JUST Two prosecutions have been made against noisy neighbours in Wakefield in the past three years - despite more than 7,000 complaints.
Figures obtained under the Freedom of Information Act show that 7,156 noise complaints have been made to Wakefield Council since 2016.
Noise abatement notices were issued for 59 complaints, one for every 121 complaints received.
Just two prosecutions were pursued during this period - one for every 3,578 complaints.
Glynn Humphries, Wakefield Council’s service director for environment and streetscence, said the majority of the complaints were resolved with an informal conversation.
He said: “When this approach does not work we will investigate the complaint thoroughly.”
Leeds City Council have received 23,350 noise complaints since 2016 - 9,735 in 2016; 10,341 last year; and 3,274 up to March this year.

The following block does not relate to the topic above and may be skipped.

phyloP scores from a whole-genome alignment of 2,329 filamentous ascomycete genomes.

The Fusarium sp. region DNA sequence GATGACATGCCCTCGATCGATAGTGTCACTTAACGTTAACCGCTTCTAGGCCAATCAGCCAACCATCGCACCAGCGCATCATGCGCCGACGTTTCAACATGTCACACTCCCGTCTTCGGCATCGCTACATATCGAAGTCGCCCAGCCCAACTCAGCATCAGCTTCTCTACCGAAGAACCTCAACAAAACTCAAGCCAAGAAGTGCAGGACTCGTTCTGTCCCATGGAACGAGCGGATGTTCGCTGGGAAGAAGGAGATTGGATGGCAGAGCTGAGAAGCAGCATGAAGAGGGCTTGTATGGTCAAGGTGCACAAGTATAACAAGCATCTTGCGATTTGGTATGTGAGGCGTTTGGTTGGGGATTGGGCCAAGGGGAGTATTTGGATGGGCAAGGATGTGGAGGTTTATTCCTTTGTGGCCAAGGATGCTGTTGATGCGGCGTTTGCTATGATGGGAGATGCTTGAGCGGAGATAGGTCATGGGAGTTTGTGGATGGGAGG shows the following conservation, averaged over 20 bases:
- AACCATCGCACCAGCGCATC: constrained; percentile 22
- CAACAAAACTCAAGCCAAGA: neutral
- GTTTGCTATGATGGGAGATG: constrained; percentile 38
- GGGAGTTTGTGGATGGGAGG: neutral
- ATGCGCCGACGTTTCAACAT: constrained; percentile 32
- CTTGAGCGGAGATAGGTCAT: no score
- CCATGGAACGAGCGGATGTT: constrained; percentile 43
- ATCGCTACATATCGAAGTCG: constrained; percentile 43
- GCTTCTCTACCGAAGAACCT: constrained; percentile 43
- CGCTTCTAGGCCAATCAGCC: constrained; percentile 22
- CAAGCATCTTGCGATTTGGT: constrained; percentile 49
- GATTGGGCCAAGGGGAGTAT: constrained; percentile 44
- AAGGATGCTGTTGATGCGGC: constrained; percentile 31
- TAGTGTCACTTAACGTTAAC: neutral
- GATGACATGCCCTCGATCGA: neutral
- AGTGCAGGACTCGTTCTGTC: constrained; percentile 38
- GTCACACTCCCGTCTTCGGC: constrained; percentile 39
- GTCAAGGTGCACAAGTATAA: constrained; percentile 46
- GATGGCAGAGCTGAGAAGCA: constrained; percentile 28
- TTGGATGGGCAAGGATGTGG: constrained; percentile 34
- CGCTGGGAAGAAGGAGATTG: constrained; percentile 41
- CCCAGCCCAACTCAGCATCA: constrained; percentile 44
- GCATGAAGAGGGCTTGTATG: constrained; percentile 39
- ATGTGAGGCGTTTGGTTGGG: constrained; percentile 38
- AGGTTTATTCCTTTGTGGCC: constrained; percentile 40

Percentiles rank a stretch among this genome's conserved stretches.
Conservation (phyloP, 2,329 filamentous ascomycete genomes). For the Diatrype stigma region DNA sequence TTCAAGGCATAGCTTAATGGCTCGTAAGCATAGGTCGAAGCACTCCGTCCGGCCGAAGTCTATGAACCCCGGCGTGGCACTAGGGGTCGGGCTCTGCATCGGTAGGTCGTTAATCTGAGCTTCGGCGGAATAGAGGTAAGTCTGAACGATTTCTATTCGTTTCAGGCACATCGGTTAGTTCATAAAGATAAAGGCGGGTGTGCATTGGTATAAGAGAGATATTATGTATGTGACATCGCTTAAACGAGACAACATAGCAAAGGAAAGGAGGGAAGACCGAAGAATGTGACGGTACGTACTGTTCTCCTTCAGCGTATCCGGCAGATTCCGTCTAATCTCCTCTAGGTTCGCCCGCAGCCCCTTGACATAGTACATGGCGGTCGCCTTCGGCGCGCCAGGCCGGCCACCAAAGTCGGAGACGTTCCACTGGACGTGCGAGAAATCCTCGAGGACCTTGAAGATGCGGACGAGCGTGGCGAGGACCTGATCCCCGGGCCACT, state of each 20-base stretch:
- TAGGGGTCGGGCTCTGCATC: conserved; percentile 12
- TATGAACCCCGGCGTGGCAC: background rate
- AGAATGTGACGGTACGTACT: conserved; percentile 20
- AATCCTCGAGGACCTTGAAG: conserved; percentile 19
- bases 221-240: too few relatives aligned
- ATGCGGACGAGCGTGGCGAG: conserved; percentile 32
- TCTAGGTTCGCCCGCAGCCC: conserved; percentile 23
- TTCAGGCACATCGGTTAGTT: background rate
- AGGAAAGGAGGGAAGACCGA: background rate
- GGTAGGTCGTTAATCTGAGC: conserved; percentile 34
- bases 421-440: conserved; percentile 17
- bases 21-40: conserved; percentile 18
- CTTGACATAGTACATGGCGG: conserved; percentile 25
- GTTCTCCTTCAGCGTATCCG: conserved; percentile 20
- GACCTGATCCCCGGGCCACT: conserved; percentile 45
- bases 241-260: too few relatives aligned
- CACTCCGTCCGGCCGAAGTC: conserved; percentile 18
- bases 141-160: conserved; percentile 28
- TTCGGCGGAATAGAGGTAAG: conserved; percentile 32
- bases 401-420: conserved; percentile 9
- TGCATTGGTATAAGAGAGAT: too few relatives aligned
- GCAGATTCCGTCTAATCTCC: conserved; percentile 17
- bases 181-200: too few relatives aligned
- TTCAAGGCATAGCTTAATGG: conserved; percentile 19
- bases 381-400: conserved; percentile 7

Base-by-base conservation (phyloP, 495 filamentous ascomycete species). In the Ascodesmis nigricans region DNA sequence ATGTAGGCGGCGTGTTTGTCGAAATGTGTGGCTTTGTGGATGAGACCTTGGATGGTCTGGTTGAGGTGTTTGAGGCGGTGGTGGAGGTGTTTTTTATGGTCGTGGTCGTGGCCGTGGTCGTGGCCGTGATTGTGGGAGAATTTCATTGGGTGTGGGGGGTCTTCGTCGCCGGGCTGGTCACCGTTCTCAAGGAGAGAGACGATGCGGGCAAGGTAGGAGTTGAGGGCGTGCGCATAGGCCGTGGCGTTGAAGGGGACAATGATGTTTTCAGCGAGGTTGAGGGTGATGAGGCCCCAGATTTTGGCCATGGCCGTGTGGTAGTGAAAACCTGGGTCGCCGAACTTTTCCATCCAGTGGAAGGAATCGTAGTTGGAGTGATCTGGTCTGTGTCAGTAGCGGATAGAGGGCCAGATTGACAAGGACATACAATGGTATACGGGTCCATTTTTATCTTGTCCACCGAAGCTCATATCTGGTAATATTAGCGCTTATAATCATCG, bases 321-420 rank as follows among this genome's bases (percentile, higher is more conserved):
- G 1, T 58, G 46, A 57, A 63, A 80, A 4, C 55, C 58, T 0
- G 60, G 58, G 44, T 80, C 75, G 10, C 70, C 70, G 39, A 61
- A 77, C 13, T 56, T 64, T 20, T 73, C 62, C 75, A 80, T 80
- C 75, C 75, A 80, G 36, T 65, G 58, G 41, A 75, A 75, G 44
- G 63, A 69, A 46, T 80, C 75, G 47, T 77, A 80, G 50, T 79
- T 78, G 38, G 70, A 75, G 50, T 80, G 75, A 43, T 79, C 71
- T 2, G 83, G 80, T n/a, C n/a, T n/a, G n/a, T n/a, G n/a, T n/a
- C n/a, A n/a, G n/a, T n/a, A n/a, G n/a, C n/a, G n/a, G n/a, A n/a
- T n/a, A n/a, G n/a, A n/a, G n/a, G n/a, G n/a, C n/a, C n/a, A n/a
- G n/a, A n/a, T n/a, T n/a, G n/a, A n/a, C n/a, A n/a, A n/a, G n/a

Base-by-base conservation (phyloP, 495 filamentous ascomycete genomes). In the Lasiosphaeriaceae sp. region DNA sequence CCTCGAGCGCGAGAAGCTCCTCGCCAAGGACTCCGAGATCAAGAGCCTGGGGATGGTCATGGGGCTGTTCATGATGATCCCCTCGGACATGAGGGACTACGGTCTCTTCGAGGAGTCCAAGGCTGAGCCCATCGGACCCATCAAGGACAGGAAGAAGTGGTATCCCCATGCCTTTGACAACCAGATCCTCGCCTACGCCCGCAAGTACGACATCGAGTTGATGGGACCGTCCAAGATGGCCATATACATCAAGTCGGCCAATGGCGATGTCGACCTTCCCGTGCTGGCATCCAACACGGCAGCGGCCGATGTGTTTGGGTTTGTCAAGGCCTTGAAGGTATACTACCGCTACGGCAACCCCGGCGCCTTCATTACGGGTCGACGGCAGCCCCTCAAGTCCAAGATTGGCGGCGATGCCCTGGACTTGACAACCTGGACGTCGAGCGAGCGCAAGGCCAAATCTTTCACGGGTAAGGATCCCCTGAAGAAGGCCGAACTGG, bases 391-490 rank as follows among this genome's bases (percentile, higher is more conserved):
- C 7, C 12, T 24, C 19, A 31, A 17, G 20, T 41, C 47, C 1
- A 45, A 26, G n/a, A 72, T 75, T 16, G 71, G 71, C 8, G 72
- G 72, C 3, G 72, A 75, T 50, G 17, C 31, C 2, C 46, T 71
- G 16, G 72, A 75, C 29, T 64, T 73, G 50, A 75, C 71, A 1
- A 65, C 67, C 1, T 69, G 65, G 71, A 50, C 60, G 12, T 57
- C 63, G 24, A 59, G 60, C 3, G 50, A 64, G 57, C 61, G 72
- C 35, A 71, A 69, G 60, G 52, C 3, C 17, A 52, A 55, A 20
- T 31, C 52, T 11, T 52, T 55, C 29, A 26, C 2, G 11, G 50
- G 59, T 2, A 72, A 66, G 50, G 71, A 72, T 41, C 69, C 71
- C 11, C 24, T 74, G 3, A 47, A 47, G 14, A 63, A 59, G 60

Over the whole period, it served 1,095 noise abatement notices - one for ever 21 complaints received - and took court action in just eight cases.
A spokesperson for the authority said it takes tackling nuisance noise is a “top priority” and it has seen encouraging results since launching an enhanced service tackling the issue in 2014.
He said it uses “every tool” at its disposal to put a stop to the blight of noise nuisance on communities. He said: “We’ve found that the issuing of Noise Abatement Notices, for example, has proved to be a positive deterrent in stopping this problem, alongside other measures such as the seizure of equipment, before we decide to prosecute, which is always a last resort.”
“We will not hesitate to take this step through the courts if necessary and appropriate.”
Campaign group HomeOwners Alliance offers advice to those suffering the blight of noisy neighbours.
Chief executive Paula Higgins said: “Noisy neighbours can be a real nightmare for homeowners. We know that it can be tricky for councils to deal with, but action is needed.”